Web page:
(The Center Square) – U.S. House Oversight Chair Rep. James Comer, R-Ky., released a resolution Monday recommending the U.S. House of Representatives find the president’s son, Hunter Biden, in contempt of Congress after he skipped a deposition last month connected to the ongoing impeachment inquiry into his father.
The Oversight Committee is scheduled to consider the resolution Wednesday before likely sending it to the House floor. These kind of proceedings for the president’s son are largely uncharted waters but could lead to federal criminal charges for Hunter, who already faces criminal charges for tax and gun crime allegations.
Hunter ignored the Congressional subpoena and skipped his Dec. 13 deposition. Instead he gave a brief speech to reporters outside the U.S. Capitol building. Hunter’s legal team has said he is willing to testify publicly but did not want his words to be twisted by lawmakers via closed-door testimony.
Comer has responded that Hunter must comply with the subpoena for the private testimony but will likely be given his opportunity to testify publicly as well.
The subpoena came as mounting evidence shows that the Biden family an associates received more than $20 million from overseas entities in China, Russia, Ukraine and more.
IRS whistleblowers also testified that the president’s justice department leaned on the IRS to slow and hinder the investigation into Hunter.
The key question is whether that money was then funneled to the current president. Some evidence shows that the president received checks totaling $240,000 from his family as well as what appears to be a monthly payment of nearly $1,400. But it remains unclear how directly or if those funds were tied to the overseas dealings.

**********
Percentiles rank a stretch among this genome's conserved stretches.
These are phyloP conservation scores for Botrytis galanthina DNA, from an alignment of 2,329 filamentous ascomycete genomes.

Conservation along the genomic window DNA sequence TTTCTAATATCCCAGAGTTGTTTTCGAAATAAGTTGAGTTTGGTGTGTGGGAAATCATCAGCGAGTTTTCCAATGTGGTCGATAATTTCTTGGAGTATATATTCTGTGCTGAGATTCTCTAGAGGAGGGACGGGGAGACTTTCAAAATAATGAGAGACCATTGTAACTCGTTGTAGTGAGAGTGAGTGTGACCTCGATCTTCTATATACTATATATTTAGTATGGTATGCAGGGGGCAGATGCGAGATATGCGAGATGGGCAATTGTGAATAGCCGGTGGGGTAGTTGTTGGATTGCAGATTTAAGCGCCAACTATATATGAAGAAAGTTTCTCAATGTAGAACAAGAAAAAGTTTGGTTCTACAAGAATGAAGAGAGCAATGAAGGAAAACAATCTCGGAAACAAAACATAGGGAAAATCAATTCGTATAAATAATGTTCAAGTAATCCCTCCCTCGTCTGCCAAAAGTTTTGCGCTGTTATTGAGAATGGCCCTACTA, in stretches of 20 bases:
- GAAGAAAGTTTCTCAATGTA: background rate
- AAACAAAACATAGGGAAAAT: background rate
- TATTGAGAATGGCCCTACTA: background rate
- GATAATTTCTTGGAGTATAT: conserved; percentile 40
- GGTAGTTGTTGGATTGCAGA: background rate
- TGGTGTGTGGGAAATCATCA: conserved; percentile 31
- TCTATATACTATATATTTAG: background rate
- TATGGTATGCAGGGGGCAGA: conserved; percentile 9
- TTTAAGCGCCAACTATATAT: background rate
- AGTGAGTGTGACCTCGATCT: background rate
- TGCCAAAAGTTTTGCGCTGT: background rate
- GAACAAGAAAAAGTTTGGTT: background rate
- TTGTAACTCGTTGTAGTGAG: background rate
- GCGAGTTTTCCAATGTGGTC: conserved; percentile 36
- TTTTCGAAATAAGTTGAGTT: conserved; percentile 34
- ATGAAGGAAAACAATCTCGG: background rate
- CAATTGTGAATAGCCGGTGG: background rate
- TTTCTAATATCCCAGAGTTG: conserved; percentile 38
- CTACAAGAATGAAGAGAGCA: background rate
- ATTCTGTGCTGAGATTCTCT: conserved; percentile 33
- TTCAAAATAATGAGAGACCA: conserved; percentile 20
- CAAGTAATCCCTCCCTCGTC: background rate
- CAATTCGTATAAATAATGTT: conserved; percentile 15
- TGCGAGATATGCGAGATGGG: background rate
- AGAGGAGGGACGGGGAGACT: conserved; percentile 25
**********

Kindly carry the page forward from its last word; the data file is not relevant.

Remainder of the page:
The president has denied that he financially benefited from any of his son’s dealings overseas.
Comer said the subpoenas and ongoing investigation will get to the bottom of just that.
“Mr. Biden’s testimony is a critical component of the impeachment inquiry into, among other things, whether Joseph R. Biden, Jr., as Vice President and/or President… took any official action or effected any change in government policy because of money or other things of value provided to himself or his family,” the resolution said.
The resolution also said Hunter’s testimony will help lawmakers determine whether the president “abused his office of public trust by providing foreign interests with access to him and his office in exchange for payments to his family or him; or…abused his office of public trust by knowingly participating in a scheme to enrich himself or his family by giving foreign interests the impression that they would receive access to him and his office in exchange for payments to his family or him.”